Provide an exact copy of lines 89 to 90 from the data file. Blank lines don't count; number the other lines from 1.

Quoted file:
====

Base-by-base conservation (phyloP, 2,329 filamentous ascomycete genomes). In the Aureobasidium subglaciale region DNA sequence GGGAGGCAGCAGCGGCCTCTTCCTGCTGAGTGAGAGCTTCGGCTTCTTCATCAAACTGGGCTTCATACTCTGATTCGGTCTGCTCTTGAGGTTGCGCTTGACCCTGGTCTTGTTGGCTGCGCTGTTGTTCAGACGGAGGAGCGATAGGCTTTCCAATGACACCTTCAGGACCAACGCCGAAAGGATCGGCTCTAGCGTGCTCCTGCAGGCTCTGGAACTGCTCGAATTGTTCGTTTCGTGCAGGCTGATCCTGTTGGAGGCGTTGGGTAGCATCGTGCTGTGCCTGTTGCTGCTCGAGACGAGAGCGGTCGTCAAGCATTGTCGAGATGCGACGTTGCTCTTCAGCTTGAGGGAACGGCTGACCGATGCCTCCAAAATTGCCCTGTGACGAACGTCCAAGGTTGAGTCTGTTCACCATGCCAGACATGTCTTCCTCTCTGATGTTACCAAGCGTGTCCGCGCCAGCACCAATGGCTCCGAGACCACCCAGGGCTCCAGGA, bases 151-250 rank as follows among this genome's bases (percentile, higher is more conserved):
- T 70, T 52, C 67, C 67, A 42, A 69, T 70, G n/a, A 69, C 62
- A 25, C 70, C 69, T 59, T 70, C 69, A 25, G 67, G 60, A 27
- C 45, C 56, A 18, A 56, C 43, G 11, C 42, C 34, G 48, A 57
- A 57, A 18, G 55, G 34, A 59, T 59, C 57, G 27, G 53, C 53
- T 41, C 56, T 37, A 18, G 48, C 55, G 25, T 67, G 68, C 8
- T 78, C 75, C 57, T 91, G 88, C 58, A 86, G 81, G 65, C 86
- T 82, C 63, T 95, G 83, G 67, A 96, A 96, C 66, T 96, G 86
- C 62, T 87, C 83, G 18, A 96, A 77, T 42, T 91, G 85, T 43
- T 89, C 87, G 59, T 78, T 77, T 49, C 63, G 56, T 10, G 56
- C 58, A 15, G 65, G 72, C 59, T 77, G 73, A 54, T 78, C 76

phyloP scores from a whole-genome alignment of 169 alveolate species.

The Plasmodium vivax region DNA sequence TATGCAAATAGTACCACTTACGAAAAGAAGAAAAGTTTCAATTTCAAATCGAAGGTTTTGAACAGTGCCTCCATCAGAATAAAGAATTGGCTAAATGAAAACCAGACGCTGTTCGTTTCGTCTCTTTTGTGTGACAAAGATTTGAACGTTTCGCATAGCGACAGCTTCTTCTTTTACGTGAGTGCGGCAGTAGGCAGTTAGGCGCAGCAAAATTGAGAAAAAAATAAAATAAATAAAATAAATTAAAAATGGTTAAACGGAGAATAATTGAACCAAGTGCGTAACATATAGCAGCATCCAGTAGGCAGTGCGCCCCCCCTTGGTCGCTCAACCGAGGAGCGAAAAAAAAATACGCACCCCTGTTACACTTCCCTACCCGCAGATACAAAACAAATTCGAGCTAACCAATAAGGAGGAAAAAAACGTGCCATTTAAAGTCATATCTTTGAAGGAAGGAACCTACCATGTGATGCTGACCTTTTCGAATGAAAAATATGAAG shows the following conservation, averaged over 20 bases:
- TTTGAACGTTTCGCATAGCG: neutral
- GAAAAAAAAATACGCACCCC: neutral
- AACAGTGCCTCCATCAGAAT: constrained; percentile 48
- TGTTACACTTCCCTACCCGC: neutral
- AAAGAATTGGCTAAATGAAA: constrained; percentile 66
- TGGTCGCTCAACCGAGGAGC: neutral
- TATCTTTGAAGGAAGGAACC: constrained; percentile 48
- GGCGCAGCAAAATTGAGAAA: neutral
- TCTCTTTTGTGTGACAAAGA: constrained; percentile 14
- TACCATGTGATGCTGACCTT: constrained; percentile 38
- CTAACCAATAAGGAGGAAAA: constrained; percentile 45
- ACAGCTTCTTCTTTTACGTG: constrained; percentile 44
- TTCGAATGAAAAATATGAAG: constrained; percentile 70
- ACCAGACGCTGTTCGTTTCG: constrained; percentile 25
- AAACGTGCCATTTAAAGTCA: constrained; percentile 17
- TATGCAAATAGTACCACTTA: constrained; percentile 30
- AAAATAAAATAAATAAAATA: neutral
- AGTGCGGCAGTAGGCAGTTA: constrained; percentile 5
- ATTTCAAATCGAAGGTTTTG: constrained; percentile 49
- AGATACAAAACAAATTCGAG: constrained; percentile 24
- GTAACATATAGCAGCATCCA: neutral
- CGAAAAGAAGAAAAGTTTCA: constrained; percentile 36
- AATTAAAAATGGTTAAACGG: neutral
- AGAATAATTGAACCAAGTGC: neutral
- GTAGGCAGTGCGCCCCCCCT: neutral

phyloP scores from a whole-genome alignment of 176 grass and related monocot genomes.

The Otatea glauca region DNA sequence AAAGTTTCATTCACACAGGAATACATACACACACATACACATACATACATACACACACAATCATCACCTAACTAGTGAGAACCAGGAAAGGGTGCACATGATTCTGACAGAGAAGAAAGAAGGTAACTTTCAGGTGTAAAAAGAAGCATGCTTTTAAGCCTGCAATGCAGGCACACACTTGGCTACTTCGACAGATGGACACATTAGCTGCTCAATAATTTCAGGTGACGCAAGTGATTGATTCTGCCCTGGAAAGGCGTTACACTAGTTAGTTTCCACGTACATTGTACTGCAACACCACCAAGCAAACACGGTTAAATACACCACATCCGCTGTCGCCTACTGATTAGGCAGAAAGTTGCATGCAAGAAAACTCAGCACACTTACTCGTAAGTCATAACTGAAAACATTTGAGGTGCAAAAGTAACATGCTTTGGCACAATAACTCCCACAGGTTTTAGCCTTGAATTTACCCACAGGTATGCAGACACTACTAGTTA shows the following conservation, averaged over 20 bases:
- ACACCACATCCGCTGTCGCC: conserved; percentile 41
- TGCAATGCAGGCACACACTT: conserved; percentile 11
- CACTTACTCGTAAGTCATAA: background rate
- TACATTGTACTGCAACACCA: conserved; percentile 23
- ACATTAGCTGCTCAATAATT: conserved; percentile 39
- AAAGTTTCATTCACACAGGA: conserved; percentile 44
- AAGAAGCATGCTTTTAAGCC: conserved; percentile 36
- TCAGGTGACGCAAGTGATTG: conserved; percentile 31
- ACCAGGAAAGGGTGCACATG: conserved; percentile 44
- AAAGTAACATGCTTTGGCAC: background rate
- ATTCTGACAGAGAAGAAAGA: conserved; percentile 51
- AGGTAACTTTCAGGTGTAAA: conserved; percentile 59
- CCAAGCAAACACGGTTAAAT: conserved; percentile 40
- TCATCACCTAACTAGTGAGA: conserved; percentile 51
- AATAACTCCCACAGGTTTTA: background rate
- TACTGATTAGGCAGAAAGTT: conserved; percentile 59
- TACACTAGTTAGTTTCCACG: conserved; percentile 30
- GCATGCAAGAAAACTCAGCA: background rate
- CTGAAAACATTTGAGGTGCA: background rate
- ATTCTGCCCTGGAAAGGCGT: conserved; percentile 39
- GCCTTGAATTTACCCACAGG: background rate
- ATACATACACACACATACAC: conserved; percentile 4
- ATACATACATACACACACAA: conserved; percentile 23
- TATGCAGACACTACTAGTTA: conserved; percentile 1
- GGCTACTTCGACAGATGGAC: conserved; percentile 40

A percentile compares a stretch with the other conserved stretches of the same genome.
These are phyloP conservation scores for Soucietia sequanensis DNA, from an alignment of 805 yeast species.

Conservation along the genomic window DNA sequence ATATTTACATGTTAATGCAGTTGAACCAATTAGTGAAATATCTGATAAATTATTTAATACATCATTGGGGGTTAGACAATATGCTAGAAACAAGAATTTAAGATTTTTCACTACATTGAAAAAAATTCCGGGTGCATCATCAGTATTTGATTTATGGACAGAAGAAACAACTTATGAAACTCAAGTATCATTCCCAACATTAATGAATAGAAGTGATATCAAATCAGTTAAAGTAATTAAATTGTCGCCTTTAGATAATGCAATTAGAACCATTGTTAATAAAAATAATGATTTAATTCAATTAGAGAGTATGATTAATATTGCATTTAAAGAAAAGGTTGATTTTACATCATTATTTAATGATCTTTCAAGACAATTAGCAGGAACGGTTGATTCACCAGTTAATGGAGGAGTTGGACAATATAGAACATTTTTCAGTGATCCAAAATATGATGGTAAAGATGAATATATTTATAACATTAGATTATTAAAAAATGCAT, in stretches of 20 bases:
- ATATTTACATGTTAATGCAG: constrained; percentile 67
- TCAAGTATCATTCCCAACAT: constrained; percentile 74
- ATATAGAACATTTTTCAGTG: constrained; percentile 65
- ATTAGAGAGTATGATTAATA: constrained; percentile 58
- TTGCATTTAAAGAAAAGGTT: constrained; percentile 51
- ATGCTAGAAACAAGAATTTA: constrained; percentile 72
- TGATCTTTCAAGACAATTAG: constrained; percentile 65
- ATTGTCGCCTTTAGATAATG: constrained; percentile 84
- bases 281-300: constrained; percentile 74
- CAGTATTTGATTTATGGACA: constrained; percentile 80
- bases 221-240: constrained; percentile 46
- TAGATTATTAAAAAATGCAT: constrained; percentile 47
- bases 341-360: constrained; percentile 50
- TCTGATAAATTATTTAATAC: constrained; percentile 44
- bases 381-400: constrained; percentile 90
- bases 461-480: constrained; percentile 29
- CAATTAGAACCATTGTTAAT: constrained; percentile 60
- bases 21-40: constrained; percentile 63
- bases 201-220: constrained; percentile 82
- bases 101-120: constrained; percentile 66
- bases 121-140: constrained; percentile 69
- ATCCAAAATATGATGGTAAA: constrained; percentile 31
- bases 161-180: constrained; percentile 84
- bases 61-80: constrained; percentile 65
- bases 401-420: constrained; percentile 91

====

- bases 121-140: constrained; percentile 69
- ATCCAAAATATGATGGTAAA: constrained; percentile 31